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Breast Cancer Res. 2014 Nov 15;16(6):469. doi: 10.1186/s13058-014-0469-8.

A migrant study of pubertal timing and tempo in British-Bangladeshi girls at varying risk for breast cancer.

Author information

1
Division of Cancer Epidemiology and Genetics, National Cancer Institute, National Institutes of Health, Bethesda, MD, 20892, USA. houghtonlc@mail.nih.gov.
2
Department of Anthropology and Wolfson Research Institute for Health and Wellbeing, Durham University, Durham, UK. Gillian.cooper@dur.ac.uk.
3
Department of Anthropology and Wolfson Research Institute for Health and Wellbeing, Durham University, Durham, UK. g.r.bentley@dur.ac.uk.
4
School for Medicine, Pharmacy and Health, Durham University, Durham, UK. mark.booth@dur.ac.uk.
5
Sylhet MAG Osmani Medical College, Sylhet, Bangladesh. malwahouse@yahoo.com.
6
Division of Cancer Epidemiology and Genetics, National Cancer Institute, National Institutes of Health, Bethesda, MD, 20892, USA. troisir@mail.nih.gov.
7
Division of Cancer Epidemiology and Genetics, National Cancer Institute, National Institutes of Health, Bethesda, MD, 20892, USA. zieglerr@mail.nih.gov.
8
Division of Cancer Epidemiology and Genetics, National Cancer Institute, National Institutes of Health, Bethesda, MD, 20892, USA. hooverr@mail.nih.gov.
9
Division of Cancer Epidemiology and Genetics, National Cancer Institute, National Institutes of Health, Bethesda, MD, 20892, USA. katkih@mail.nih.gov.

Abstract

INTRODUCTION:

Earlier menarche is related to subsequent breast cancer risk, yet international differences in the age and tempo of other pubertal milestones and their relationships with body mass index (BMI) are not firmly established in populations at differing risk for breast cancer. We compared age and tempo of adrenarche, thelarche, pubarche, and menarche in a migrant study of Bangladeshi girls to the United Kingdom (UK) and assessed whether differences by migration were explained by differences in BMI.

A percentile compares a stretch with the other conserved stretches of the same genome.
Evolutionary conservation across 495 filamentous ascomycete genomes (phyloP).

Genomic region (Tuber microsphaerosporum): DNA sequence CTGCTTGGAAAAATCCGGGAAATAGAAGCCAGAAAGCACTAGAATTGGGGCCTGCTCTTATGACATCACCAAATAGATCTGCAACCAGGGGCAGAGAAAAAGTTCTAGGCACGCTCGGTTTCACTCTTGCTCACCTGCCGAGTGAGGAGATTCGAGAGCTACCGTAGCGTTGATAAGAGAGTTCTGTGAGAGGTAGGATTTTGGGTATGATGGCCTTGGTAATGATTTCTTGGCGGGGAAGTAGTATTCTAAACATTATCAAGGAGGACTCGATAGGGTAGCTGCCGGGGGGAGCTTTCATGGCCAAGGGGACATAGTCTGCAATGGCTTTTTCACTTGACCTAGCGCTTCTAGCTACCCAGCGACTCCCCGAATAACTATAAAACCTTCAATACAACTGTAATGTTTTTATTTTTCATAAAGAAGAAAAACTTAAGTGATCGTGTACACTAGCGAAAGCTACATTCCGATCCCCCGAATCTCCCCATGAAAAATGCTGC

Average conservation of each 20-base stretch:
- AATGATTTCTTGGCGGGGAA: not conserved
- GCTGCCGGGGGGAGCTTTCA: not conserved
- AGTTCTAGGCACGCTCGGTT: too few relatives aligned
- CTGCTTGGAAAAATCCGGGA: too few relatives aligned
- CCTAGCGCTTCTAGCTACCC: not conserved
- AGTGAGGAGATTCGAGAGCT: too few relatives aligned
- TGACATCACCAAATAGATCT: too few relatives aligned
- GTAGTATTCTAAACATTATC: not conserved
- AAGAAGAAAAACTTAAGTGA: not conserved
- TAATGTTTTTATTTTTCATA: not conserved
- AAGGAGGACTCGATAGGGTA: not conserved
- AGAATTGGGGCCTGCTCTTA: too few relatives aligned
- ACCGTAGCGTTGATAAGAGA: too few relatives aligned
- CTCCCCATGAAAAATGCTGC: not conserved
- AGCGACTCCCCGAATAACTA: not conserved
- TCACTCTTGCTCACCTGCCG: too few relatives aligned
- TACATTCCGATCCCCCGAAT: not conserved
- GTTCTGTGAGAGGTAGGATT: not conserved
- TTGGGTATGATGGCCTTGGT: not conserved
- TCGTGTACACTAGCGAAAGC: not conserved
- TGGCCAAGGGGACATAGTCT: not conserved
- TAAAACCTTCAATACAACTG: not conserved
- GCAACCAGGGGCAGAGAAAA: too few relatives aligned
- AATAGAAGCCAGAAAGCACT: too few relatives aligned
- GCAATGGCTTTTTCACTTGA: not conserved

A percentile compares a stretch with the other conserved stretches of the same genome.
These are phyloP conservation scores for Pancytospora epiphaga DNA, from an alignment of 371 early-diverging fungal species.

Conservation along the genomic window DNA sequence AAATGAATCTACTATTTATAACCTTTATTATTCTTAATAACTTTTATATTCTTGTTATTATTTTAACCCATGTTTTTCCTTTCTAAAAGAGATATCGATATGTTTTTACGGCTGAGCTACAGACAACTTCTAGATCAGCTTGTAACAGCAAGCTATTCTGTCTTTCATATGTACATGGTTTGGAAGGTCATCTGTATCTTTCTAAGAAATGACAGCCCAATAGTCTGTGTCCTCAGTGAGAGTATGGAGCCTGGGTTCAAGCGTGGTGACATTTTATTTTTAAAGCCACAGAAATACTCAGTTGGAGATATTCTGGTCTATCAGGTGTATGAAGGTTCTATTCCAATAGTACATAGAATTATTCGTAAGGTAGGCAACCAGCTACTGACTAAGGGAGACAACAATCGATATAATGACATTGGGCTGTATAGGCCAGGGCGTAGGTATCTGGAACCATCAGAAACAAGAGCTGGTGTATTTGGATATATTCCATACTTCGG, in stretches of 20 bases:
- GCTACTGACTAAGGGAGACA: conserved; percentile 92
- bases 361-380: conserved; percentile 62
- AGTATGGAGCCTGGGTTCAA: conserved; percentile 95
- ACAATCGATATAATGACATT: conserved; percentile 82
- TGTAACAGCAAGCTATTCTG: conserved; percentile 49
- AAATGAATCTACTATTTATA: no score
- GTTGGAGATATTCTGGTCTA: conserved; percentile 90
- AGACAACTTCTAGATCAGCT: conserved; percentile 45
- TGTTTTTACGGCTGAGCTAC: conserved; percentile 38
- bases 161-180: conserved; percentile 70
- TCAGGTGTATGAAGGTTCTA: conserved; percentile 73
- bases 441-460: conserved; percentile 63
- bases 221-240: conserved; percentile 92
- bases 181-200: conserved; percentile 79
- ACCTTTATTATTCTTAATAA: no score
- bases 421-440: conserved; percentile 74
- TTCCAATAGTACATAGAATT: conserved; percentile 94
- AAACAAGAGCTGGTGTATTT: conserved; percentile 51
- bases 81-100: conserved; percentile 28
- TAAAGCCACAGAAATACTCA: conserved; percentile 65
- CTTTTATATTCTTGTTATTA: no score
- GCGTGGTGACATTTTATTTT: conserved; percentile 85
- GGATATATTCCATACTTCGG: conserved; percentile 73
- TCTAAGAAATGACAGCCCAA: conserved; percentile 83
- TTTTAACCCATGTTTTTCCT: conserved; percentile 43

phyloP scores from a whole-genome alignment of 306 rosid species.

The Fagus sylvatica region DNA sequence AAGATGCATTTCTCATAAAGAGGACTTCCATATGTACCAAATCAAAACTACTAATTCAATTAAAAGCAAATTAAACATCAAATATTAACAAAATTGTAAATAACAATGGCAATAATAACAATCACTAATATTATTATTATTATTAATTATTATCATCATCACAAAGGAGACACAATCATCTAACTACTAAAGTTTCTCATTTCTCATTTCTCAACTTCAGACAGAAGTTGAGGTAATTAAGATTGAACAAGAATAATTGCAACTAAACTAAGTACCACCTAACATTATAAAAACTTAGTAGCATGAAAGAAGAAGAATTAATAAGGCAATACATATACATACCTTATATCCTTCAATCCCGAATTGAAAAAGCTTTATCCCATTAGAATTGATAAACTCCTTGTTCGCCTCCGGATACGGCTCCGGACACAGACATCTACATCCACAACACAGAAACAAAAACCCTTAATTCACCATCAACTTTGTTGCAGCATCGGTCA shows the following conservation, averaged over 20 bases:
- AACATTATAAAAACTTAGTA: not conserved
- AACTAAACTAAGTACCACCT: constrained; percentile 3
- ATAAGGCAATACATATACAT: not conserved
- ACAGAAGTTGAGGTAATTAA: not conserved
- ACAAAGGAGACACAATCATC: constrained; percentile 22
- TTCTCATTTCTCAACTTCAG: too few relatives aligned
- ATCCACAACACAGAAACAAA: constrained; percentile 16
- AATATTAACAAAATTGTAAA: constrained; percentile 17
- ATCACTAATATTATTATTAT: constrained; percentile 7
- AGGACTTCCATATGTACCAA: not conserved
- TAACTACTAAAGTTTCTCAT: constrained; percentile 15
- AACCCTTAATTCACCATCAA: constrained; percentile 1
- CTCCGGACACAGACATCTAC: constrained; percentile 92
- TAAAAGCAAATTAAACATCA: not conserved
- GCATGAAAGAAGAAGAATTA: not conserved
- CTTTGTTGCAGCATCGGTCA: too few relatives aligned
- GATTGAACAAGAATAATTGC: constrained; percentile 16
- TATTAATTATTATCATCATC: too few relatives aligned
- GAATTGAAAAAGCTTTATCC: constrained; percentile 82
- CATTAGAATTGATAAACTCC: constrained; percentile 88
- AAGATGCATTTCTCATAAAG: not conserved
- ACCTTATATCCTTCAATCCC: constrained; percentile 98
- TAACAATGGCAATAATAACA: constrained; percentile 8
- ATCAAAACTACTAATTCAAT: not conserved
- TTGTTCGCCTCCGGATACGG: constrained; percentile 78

METHODS:

Included were groups of Bangladeshi (n =168), British-Bangladeshi (n =174) and white British (n =54) girls, aged 5 to 16 years. Interviewer-administered questionnaires obtained pubertal staging; height and weight were measured. Salivary dehydroepiandrosterone-sulfate concentrations >400 pg/ml defined adrenarche. Median ages of pubertal milestones and hazard ratios (HR) with 95% confidence intervals (CI) were estimated from Weibull survival models.

RESULTS:

In all three groups, adrenarche occurred earliest, followed by thelarche, pubarche, and finally menarche. Neither median age at adrenarche (Bangladeshi = 7.2, British-Bangladeshi = 7.4, white British = 7.1; P-trend = 0.70) nor at menarche (Bangladeshi = 12.5, British-Bangladeshi = 12.1, white British = 12.6; P-trend = 0.70) differed across groups. In contrast, median age at thelarche (Bangladeshi = 10.7, British-Bangladeshi = 9.6, white British = 8.7; P-trend <0.01) occurred earlier among girls living in the UK. Compared with Bangladeshi girls, HRs (95% CI) for earlier thelarche were 1.6 (1.1 to 2.4) for British-Bangladeshi girls and 2.6 (1.5 to 4.4) for white British girls (P-trend <0.01), but were attenuated after adjustment for BMI (British-Bangladeshi = 1.1 (0.7 to 1.8), white British = 1.7(1.0 to 3.1); P-trend =0.20).

CONCLUSIONS:

Thelarche occurred earlier, but puberty progressed slower with increasing exposure to the UK environment; differences were partially explained by greater BMI. The growth environment might account for much of the ethnic differences in pubertal development observed across and within countries.

PMID:
25398700
PMCID:
PMC4303203
DOI:
10.1186/s13058-014-0469-8
[Indexed for MEDLINE]
Free PMC Article

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